September 24, 2020

The management of European aid will determine the future of rural Spain | Economy



The agreement reached last July on the European recovery fund gives hope to the sectors and groups most affected by the crisis caused by the coronavirus pandemic. The aid that will be granted to the Member States will be conditional on the prior presentation of reform and investment plans that will have to focus on promoting digitization, the ecological transition or social and territorial cohesion. For this reason, the organizations that fight for the demographic challenge see in them an opportunity to alleviate the problems that the pandemic has evidenced in rural areas. Even so, they ensure that the key is not only in the amount of community funds received for this purpose but in how they will be managed.

From the Network of Sparsely Populated Areas of Southern Europe (SSPA, for its acronym in English) they emphasize that in Spain a reformulation of territorial cohesion policies that take more into account the reality of population centers would be necessary. The coordinator of this European lobby, Sara Bianchi, points out digitization as a starting point, but not only with the aim that Spain is 100% connected, but that it does so with a “next generation” service, which allows it to compete with other territories.

The president of the Spanish Network for Rural Development (REDR), Secundino Caso, agrees in this regard and assures that “fiber optics to the last house is a window to the world, an opportunity, something key”, and more after the pandemic , when in his opinion it will be key to know how and where to invest. For now, the Spain Digital Agenda, which the Government presented this month, has the objective of guaranteeing that 100% of the population has 100 Mbps coverage in 2025,

Likewise, the need to telework due to the crisis, evidenced the shortcomings of the infrastructure network and also of the most basic systems, such as healthcare. The isolation of some areas was more protection against Covid, “but once it enters, the territory is the most vulnerable,” says the president of the Spanish Association against Depopulation, Lidia Díaz.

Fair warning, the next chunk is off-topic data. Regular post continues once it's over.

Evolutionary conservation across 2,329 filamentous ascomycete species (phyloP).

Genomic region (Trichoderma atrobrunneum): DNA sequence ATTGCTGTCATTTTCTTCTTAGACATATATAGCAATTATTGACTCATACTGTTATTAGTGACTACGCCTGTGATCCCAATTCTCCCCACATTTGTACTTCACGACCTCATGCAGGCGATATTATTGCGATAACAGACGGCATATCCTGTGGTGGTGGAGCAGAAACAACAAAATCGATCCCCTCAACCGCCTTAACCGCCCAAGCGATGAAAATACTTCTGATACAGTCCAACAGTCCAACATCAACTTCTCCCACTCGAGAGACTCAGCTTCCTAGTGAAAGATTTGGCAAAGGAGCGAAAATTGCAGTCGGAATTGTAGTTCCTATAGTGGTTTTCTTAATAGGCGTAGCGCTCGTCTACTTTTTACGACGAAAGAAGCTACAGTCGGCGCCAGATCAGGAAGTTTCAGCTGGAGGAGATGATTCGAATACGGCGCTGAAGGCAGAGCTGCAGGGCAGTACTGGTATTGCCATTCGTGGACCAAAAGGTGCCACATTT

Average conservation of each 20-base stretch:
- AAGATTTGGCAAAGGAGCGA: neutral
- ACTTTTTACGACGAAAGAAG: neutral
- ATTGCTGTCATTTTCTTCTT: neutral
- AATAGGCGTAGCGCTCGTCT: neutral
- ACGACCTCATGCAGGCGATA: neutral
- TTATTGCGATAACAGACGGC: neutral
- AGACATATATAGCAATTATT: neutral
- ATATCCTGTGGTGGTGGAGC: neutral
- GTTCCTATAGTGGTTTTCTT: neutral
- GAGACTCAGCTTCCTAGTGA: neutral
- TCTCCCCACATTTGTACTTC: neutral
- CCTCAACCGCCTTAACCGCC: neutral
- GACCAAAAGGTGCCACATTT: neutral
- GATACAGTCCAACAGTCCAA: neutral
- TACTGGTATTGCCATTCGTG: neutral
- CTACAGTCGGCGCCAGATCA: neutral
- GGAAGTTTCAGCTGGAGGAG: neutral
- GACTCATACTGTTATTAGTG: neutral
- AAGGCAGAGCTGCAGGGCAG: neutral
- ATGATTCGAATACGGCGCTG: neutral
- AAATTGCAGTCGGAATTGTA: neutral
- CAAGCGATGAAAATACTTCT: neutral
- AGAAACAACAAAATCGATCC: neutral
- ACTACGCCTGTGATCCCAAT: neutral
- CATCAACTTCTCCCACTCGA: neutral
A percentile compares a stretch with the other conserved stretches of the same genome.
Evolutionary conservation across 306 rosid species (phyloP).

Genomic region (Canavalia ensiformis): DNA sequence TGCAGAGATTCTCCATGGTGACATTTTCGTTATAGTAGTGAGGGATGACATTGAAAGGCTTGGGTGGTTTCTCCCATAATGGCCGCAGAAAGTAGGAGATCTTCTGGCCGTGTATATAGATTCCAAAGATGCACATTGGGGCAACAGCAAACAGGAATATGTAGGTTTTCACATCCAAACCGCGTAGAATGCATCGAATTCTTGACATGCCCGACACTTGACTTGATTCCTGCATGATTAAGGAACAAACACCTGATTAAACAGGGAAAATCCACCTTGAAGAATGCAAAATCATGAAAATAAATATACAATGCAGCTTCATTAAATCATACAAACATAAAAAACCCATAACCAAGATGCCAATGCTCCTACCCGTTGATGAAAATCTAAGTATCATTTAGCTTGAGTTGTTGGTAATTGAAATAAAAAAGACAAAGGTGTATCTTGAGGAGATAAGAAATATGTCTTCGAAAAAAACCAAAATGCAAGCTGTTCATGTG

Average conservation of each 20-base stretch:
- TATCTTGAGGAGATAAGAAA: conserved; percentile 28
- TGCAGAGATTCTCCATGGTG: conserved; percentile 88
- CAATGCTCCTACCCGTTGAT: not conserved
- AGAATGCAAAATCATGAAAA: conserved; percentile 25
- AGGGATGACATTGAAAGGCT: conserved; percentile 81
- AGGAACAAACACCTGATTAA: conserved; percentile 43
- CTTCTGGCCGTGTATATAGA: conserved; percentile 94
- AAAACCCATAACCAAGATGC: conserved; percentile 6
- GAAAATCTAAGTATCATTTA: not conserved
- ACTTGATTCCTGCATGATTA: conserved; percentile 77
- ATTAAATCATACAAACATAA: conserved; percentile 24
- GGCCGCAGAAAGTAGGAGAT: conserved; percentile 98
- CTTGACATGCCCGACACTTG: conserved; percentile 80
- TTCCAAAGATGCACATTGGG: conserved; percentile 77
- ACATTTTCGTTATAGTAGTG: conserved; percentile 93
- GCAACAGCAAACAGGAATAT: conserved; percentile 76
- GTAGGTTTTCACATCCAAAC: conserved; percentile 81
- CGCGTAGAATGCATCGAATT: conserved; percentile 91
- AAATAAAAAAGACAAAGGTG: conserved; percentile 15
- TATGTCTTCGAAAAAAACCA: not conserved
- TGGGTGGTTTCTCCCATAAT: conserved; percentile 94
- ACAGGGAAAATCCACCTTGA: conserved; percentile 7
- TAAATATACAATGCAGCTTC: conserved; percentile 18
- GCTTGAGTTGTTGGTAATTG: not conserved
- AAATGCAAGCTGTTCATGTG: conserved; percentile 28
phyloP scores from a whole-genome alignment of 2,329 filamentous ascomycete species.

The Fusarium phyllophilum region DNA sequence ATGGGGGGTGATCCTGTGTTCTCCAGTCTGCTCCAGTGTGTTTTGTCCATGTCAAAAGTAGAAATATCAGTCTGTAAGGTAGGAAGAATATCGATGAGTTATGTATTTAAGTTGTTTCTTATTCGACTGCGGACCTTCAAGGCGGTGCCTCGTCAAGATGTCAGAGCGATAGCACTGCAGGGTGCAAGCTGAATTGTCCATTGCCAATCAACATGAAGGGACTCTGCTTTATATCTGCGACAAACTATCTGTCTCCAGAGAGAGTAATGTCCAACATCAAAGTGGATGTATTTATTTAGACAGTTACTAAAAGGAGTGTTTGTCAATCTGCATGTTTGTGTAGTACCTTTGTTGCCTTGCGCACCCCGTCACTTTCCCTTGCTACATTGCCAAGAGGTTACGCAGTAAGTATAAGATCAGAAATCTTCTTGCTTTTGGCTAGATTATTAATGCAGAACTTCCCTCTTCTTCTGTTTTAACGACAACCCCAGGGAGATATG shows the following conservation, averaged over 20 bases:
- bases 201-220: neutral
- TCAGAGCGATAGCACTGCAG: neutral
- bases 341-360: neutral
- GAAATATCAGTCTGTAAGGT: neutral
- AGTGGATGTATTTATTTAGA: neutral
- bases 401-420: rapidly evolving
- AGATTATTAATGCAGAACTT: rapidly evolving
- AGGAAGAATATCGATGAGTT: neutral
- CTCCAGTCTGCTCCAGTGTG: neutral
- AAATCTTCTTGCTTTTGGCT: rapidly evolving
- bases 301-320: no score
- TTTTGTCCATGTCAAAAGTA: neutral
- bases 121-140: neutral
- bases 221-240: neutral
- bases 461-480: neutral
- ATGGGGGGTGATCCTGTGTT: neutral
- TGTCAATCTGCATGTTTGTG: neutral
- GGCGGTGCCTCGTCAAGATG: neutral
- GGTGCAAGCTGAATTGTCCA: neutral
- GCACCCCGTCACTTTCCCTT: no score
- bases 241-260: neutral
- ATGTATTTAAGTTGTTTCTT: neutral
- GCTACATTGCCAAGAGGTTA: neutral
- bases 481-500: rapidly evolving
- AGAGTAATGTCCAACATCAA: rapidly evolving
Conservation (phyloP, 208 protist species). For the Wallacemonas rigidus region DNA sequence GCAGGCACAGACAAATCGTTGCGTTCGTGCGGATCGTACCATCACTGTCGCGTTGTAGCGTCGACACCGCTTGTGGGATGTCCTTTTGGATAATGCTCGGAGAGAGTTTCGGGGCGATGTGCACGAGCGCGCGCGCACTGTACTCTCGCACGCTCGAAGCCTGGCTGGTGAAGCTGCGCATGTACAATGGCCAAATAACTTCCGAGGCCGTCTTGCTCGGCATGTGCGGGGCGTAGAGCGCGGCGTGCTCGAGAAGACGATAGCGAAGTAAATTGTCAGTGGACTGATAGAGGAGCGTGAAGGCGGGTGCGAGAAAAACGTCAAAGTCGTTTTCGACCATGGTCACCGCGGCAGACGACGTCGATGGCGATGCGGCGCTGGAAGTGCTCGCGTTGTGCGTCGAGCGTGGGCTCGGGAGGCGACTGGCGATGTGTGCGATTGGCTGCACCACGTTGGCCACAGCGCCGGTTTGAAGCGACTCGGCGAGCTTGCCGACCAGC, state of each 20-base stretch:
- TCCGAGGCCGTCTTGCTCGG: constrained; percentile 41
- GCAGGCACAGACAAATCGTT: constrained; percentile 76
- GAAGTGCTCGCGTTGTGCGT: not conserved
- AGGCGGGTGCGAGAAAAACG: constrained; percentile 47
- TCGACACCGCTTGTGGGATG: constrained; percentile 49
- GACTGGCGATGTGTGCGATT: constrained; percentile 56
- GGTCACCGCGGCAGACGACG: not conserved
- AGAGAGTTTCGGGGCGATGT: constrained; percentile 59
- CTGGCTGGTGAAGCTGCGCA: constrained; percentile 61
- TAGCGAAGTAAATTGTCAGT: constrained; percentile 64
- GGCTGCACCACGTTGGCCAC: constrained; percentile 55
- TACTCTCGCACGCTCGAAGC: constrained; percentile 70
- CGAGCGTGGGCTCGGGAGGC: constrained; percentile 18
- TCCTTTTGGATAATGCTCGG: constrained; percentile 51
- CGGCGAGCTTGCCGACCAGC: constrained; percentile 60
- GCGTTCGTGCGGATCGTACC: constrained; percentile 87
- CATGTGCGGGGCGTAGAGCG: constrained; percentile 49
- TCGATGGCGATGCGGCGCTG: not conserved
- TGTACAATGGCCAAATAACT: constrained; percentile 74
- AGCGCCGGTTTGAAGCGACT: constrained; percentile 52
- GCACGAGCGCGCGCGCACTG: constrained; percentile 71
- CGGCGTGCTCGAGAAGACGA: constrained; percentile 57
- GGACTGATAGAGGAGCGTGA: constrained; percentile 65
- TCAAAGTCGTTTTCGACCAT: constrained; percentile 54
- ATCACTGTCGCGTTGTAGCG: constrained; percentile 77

In this sense, Bianchi (SSPA) also underlines that the pandemic shook provinces such as Soria, one of the most affected by the virus in Europe, “which has a health network characterized by poor accessibility and lack of personal”. In fact, putting the focus of community aid on emptied Spain is something that the governments of the communities of Castilla y León, Aragón and Castilla-La Mancha expressly demand, which have the three most depopulated provinces in the country: Soria, Cuenca and Teruel, with a density of less than 12.5 inhabitants per square kilometer.

Opportunities

On the other hand, Lidia Díaz assures that there are rural areas with “a very basic economic network”, which have received a great impact in recent months, despite the importance of agriculture and livestock, which although they did not stop the activity, “Many entrepreneurs could not sell their products at a normal level.” She assures that the food banks increased their demand considerably because the families had economic difficulties.

Faced with this, Díaz points out that the implementation of the Minimum Vital Income (IMV), a measure adopted by the Government in the midst of the health crisis, can help these people not leave the towns and decide to stay to look for the I work without resorting to the big cities.

Likewise, it points out that the pandemic has shown the need to invest in national industry, to provide the country with basic resources without having to depend on the outside, which translates into an opportunity to create and relocate companies from different sectors in small municipalities , “Also with a high technological component” that activates the territories and has opportunities on a global scale, according to Sara Bianchi, who highlights tax incentives and investment in R&D as one of the keys to recovery.

“The funds have to be directed not to spend them as soon as possible, but to be clear about the measures that are going to be adopted,” he stresses, highlighting the conclusions regarding the territorial structuring that were adopted within the framework of the Commission for Reconstruction, which was created in Congress to collect anti-crisis proposals, which are in line with the requests of rural organizations. Thus, all of them point out that the European fund, which will make available to Spain up to 140,000 million (half in transfers) offers many possibilities, aligned with the objectives of the Multiannual Financial Framework, which aspire to a green and connected Europe.

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